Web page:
The broadcasters in this case had a difficult balancing exercise to perform between, on the one hand, allowing freedom of speech and expression and the pursuit of lawful political objectives and, on the other, meeting its own commitment not to offend good taste or decency, or broadcast something offensive to public feeling.

    27.

    The balancing exercise, as Dyson J pointed out, necessarily involves a subjective judgment. Views will differ as to where the dividing line should be drawn. It is, however, in my judgment a decision that broadcasters are particularly experienced in making .... It seems to me .... that in this area the broadcasters are in a peculiarly good position to make judgments of this kind. It is also plain that it is the type of judgment to which the law accords a wide margin of discretion or appreciation.

    ....

    62.

     

    In 1997 Dyson J adopted a conventional Wednesbury approach, having in mind, however, that freedom of expression was an important human right. Since then the Human Rights Act has become law .... It is clear that anxious scrutiny is required where human rights issues are involved and, furthermore, that interference with human rights can only be justified to the extent permitted by the Convention itself.

    63.

    However even today, in cases such [as] the present, the court’s role remains supervisory. Great care must be taken to ensure that the Administrative Court does not assume the mantle of decision-taker. It is plain in the present case that the BBC has given careful consideration to the balancing exercise that is required. Even with the most anxious scrutiny it is impossible in my judgment to conclude that the BBC’s decision was near the margin, let alone irrational.

    I should notice also that at paragraphs 53 - 54 the learned judge expressed the view that the Strasbourg court’s conclusion “that the claimant had no arguable case in respect of the 1997 party election broadcast” was “the death knell” of the appellant’s application before him in 2001.

  21. That is a sufficient account of the facts of the case and its background, including the material statutory provisions, for the purposes of confronting the issues which we have to decide.

    THE REAL ISSUE FORESHADOWED

  22. It is convenient at this stage to state in outline what in my judgment is the real question in this case. In my view the court has to decide whether those considerations of taste and offensiveness, which moved the broadcasters, constituted a legal justification for the act of censorship involved in banning the appellant’s proposed PEB (primarily as it was contained in the first video which was submitted). It will at once be clear that this formulation does not treat the reasonableness or rationality of the broadcasters’ decision as conclusive of the issue falling for decision. That would have been the approach upon the conventional jurisprudence dealing with judicial review of a public body’s exercise of discretionary power: Wednesbury [1948] 1 KB 223 and CCSU [1985] AC 374. It was the approach taken by Dyson J in 1997 and Scott Baker J in 2001. However, with great respect, it was in my view a profoundly mistaken approach. At least it falls to be so regarded today. When I come to deal with the whole substance of this principal issue, I will explain why that is so. First, however, I must clear out of the way other points which were raised in argument but which in my judgment carry the case nowhere. I shall do it as shortly as I may.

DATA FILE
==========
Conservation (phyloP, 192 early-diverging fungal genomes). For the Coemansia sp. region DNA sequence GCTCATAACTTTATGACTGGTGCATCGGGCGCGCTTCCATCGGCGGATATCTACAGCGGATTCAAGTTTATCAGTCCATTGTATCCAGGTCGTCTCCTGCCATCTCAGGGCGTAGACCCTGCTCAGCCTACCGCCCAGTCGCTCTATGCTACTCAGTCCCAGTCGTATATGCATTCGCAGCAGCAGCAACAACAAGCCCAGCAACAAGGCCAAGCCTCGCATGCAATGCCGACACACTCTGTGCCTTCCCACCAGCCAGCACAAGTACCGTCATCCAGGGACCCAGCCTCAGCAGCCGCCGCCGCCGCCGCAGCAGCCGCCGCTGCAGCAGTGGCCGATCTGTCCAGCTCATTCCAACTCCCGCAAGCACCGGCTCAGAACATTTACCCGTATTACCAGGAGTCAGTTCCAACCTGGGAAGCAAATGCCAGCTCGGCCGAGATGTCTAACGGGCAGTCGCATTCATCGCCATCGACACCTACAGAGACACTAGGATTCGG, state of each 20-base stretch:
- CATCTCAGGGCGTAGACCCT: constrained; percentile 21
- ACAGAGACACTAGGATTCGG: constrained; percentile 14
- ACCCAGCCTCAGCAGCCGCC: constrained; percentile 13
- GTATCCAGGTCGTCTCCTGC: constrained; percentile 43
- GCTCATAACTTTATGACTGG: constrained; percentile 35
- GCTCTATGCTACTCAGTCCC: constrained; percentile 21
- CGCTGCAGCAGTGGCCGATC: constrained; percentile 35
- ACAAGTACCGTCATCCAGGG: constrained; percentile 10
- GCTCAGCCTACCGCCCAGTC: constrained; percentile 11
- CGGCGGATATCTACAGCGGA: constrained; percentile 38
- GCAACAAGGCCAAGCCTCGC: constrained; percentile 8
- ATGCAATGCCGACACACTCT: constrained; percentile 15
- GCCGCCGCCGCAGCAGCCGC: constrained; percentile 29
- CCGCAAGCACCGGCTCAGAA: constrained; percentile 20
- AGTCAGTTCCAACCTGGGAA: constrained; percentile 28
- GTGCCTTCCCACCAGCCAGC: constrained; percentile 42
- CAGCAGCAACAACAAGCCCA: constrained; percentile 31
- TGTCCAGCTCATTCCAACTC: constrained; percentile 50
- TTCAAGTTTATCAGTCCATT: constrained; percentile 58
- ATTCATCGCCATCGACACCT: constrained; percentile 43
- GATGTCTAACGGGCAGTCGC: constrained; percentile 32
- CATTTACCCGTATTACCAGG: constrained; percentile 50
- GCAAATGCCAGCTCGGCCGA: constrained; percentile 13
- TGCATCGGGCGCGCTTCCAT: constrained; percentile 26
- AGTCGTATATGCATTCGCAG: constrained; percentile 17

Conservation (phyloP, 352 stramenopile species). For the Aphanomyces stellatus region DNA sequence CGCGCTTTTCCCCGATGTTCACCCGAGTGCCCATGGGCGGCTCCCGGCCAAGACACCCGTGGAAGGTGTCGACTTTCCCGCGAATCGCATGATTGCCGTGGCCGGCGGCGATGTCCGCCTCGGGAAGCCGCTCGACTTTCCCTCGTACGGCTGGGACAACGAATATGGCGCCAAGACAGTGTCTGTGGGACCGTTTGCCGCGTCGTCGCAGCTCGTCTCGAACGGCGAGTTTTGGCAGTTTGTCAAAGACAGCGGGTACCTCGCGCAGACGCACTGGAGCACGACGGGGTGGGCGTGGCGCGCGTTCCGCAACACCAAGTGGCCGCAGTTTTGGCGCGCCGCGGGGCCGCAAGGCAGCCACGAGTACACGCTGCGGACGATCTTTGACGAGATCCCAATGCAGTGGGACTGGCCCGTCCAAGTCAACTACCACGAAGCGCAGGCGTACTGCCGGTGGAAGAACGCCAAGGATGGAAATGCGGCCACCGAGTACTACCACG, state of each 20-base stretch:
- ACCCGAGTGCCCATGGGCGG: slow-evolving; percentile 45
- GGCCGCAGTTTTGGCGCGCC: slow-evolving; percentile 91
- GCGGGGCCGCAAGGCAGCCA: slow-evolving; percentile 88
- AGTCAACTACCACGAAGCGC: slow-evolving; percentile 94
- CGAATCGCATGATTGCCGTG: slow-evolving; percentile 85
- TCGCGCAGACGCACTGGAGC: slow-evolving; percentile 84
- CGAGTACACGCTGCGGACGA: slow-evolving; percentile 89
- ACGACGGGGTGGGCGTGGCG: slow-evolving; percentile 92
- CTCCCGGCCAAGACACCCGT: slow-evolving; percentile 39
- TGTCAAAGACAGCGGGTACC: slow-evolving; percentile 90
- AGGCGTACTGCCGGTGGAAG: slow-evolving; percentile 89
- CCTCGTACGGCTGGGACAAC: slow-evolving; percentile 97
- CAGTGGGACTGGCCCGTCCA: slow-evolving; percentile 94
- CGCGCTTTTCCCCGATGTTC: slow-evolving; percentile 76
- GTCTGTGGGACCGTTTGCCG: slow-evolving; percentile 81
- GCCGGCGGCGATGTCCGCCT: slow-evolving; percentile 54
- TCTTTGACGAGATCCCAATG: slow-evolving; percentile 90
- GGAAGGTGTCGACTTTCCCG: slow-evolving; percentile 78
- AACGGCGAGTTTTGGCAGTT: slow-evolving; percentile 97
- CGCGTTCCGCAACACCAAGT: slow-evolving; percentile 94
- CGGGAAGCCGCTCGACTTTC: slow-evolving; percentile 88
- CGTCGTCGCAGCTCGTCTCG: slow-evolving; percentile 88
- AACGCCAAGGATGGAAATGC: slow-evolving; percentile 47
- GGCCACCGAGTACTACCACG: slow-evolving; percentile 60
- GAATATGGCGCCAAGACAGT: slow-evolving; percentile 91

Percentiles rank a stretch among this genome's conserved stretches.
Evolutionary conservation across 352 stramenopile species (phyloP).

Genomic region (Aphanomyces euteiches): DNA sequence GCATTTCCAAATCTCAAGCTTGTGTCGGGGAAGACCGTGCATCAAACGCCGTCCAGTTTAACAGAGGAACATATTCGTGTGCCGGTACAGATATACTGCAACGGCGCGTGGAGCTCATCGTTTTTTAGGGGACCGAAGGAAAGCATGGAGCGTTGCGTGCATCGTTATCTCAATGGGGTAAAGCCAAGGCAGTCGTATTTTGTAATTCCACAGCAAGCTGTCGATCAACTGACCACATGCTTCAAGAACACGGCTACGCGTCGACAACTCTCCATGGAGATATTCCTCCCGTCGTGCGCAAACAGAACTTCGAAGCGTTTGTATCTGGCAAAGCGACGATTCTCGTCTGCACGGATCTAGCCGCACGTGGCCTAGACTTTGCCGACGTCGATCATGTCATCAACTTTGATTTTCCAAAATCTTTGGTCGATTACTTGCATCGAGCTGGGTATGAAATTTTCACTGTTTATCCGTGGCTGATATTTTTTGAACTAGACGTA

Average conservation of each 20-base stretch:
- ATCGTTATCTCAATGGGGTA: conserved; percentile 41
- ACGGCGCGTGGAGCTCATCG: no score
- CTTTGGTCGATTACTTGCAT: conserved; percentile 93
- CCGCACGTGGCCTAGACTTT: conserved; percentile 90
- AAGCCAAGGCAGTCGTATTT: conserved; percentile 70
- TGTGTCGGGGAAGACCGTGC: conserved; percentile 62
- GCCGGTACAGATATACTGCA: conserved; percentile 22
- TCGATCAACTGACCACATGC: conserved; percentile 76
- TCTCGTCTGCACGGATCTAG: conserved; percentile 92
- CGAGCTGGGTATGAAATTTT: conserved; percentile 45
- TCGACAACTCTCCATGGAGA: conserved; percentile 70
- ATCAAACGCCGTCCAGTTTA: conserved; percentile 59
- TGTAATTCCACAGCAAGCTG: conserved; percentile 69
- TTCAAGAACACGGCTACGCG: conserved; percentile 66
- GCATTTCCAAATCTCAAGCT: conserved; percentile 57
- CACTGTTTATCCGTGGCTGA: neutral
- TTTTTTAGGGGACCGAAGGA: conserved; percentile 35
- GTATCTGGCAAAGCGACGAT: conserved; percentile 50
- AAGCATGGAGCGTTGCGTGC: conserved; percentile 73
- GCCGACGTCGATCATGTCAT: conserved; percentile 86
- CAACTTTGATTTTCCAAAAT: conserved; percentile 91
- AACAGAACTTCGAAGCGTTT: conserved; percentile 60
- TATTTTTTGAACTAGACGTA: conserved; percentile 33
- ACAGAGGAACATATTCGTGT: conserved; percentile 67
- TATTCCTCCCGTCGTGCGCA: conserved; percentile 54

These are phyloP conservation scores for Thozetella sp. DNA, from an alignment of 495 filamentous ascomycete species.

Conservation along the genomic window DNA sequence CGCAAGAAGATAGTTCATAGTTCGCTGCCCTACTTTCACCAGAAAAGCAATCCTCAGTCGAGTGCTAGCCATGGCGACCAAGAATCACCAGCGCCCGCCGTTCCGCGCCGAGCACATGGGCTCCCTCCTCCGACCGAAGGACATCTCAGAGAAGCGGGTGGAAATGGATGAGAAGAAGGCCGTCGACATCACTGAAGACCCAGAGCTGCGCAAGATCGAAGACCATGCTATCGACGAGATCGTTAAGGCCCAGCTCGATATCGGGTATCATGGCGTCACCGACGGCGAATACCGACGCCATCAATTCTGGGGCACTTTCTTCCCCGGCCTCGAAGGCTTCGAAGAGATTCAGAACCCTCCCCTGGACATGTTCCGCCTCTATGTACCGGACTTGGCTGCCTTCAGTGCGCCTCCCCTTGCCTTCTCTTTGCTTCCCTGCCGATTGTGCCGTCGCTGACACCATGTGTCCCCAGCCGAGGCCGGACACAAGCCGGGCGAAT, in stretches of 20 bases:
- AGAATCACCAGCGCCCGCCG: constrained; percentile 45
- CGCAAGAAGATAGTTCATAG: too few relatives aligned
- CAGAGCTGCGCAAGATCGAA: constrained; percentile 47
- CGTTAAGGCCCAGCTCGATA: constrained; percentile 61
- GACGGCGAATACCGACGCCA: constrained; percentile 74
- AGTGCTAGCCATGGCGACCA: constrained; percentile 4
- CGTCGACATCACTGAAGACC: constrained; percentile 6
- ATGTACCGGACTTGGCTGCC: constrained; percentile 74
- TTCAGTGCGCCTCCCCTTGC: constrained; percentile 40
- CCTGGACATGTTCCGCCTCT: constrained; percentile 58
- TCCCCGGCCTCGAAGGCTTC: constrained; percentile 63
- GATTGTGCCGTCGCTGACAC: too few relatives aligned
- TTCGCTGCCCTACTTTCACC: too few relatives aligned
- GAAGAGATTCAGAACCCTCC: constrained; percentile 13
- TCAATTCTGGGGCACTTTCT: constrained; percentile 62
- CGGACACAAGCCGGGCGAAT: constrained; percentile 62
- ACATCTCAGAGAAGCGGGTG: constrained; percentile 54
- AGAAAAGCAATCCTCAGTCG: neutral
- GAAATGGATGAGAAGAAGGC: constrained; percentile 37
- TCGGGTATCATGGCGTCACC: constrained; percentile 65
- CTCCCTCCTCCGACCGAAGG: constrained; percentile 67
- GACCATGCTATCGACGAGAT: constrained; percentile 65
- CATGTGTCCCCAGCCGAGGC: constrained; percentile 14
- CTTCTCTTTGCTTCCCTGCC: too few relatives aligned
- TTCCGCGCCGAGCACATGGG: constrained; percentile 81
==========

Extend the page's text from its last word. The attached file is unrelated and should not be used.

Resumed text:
PRELIMINARY POINTS

  23. The framework of the submissions advanced by Mr. Anderson QC for the appellant was largely fashioned by reference to the terms of the second paragraph of ECHR Article 10. I should set out the whole Article:

    1.

    Everyone has the right to freedom of expression. This right shall include freedom to hold opinions and to receive and impart information and ideas without interference by public authority and regardless of frontiers. This Article shall not prevent States from requiring the licensing of broadcasting, television or cinema enterprises.

    2.

    The exercise of these freedoms, since it carries with it duties and responsibilities, may be subject to such formalities, conditions, restrictions or penalties as are prescribed by law and are necessary in a democratic society, in the interests of national security, territorial integrity of public safety, for the prevention of disorder or crime, for the protection of health or morals, for the protection of the reputation or rights of others, for preventing the disclosure of information received in confidence, or for maintaining the authority and impartiality of the judiciary.

  24. Mr. Anderson’s first argument was that the prohibition of his client’s PEB was not “prescribed by law” within Article 10(2). He submitted that

    1. there was no basis for the prohibition in domestic law, alternatively

    2. the tests of taste, decency and potential offence are so vague as not to satisfy the standard of legal certainty upon which the European Court of Human Rights insists as a measure of legality. This is a bad point.

    As for (a), the obligations of the BBC and the independent broadcasters, respectively arising under the Agreement and BA 1990, “to secure that.... nothing is included in its programmes which offends against good taste or decency or is likely.... to be offensive to public feeling” to my mind obviously empower the imposition of prior restraints as a matter of municipal law in a proper case, and with respect to Mr. Anderson I do not find it necessary to say anything more about the submission. The question, of course, is whether this is a proper case. As for (b), it is clear from Muller 13 EHRR 212 (paragraph 29) that the Strasbourg court accepts that laws whose subject-matter touches areas of subjective judgment where public opinion may shift, cannot be expected to be rigid or over-precise. We are not of course bound to follow the Strasbourg cases; by s.2 of the Human Rights Act 1998 (“HRA”) we are obliged to take them into account. Here, I am quite satisfied that the terms of the BBC Agreement and BA 1990 do not offend any required standard of legal certainty.